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Ghana's president sacks junior finance minister over corruption allegations

Ghana's president sacks junior finance minister over corruption allegations
Ghana's President Nana Addo Dankwa Akufo-Addo, meets with Vice President ...   -  
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Jacquelyn Martin/Copyright 2021 The Associated Press. All rights reserved.


Ghana's President Nana Akufo-Addo has sacked Charles Adu Boahen, the minister of state for finance, the presidency said on Monday (November 14) after allegations of impropriety were circulated by popular Ghanaian investigative journalist, Anas Aremeyaw Anas.

Mr Akufo-Addo made the decision after being "made aware of the allegations" against Mr Boahen in the documentary "Galamsey Economy" which is due to be aired on Monday for two days in the capital Accra.

It was made by the famous investigative journalist Anas Aremeyaw Anas, who has broken several corruption scandals in the past, including the Ghana football association and the judiciary.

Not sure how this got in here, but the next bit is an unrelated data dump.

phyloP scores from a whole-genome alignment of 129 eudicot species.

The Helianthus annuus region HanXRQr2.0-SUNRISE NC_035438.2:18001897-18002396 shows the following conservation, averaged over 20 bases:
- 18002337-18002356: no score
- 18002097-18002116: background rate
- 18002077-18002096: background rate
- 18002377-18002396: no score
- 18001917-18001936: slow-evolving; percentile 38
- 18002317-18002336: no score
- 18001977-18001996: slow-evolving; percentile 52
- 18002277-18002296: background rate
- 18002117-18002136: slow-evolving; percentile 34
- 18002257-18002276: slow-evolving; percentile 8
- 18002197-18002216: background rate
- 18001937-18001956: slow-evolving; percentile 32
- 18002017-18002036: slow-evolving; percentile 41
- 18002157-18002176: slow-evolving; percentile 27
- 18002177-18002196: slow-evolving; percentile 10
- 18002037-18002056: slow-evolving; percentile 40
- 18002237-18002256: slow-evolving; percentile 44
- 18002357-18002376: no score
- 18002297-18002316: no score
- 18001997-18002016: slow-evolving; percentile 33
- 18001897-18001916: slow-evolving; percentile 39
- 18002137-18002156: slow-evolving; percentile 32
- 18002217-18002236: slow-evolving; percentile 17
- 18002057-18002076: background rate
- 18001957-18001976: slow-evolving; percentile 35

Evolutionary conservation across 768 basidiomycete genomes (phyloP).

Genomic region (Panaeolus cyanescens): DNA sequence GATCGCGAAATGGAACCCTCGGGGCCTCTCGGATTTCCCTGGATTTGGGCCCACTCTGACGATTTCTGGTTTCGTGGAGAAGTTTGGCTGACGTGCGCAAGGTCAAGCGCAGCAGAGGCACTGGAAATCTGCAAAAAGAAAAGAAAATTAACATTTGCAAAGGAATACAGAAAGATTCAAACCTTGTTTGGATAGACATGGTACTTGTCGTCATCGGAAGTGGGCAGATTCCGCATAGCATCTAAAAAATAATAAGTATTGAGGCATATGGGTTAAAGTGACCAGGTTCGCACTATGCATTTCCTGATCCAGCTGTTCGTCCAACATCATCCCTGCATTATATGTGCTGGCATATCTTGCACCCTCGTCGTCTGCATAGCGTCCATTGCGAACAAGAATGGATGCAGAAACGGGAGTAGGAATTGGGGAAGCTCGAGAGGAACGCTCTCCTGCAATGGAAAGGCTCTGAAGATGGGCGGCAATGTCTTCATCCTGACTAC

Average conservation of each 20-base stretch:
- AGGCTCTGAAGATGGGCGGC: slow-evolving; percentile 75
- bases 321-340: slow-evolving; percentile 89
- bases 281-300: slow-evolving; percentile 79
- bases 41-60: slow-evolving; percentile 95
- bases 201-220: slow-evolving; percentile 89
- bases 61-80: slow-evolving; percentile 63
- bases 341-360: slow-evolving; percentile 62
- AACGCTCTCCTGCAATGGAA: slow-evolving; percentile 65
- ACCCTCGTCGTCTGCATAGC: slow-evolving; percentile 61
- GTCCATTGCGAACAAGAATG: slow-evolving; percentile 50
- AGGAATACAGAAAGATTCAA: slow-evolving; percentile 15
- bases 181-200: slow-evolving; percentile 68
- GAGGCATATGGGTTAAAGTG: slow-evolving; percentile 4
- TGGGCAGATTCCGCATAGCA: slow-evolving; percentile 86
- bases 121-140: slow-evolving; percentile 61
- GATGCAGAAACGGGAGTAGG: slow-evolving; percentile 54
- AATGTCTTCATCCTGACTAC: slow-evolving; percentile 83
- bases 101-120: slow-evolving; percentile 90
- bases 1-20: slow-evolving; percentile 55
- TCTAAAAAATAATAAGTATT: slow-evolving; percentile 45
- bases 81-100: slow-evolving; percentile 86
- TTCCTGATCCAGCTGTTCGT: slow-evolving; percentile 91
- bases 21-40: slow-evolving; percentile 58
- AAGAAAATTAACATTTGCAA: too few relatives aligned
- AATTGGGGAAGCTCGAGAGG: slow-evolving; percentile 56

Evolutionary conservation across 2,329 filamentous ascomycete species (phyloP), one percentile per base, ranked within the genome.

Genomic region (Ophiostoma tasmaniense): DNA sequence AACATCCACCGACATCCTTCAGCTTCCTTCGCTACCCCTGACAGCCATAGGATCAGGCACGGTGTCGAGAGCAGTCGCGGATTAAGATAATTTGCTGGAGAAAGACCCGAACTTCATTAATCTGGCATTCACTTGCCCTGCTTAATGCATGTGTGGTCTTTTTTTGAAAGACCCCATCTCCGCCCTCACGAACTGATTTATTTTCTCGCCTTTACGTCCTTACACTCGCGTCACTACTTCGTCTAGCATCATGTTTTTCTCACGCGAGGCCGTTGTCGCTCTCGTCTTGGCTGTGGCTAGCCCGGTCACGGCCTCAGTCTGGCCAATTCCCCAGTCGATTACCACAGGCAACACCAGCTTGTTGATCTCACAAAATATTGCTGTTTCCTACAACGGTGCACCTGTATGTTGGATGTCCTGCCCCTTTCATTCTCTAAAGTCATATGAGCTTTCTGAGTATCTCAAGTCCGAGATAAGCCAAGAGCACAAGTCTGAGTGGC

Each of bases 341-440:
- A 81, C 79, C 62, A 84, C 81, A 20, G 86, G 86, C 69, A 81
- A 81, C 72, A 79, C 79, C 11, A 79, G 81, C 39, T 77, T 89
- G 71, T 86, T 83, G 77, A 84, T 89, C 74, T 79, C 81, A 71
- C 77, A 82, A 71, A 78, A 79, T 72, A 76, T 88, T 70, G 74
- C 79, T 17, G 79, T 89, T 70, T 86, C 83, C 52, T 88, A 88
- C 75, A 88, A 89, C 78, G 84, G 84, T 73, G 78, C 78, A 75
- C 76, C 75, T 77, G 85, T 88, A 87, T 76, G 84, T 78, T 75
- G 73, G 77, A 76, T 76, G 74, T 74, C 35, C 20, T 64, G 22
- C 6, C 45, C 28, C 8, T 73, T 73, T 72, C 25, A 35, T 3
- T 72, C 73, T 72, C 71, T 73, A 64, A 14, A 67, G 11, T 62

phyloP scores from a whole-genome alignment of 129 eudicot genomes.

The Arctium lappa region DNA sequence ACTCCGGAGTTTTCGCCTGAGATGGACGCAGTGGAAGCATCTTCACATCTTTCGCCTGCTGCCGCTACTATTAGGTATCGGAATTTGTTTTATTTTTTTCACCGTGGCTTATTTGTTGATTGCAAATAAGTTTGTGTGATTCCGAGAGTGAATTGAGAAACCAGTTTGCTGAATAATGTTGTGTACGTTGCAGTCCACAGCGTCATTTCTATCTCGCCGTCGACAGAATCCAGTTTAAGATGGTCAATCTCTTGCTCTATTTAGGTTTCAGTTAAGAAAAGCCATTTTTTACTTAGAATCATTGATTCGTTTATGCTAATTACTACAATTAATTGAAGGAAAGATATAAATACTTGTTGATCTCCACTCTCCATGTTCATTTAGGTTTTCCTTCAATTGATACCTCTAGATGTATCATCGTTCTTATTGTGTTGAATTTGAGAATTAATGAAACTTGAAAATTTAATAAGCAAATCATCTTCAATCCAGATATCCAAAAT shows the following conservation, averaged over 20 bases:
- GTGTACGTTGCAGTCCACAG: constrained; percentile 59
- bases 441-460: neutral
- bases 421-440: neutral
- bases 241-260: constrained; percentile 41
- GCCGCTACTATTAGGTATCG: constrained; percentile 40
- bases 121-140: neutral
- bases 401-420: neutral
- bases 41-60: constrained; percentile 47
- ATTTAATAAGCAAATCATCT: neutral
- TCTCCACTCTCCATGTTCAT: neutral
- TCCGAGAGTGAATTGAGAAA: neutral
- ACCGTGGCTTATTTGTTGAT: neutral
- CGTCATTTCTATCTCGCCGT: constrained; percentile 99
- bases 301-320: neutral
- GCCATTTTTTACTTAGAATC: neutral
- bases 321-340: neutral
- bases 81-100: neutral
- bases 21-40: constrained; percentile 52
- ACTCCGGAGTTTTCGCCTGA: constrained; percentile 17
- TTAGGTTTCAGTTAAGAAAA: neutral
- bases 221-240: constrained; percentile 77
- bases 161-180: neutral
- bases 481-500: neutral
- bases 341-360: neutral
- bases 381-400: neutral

Some excerpts have already leaked and one of them, in particular, has caused controversy. According to the documentary, Mr Adu Boahen claims nearly 200,000 dollars from investors to give to the vice president.

The President has also announced an investigation.

In Ghana, the "Galamsey" are illegal gold miners who sell their loot to middlemen who then turn to export.

For the time being, Mr Boahen has not commented.

Shortly before the sacking was announced, the Ghanaian vice-president said he had seen the clip in which Mr Adu Boahen was trying to "collect money from supposed investors" on his behalf, adding that he was not aware of the meeting.

"I want to make it clear that if what (Mr Boahen) is alleged to have said is accurately recorded in the video, his position as Secretary of State is untenable. He should be fired and investigated," Mahamudu Bawumia wrote on Facebook.

"My most valuable asset in life is my integrity and I will not allow anyone to use my name to engage in corruption."

The affair comes at a time when the president is under fire for his handling of the economic crisis, particularly as he seeks to apply for a highly controversial loan with the IMF.

Already burdened by a high debt burden, Ghana is seeking a $3 billion loan to cope with record 40% inflation and the collapse of its currency - the cedi - economic woes compounded by the Russian invasion of Ukraine.

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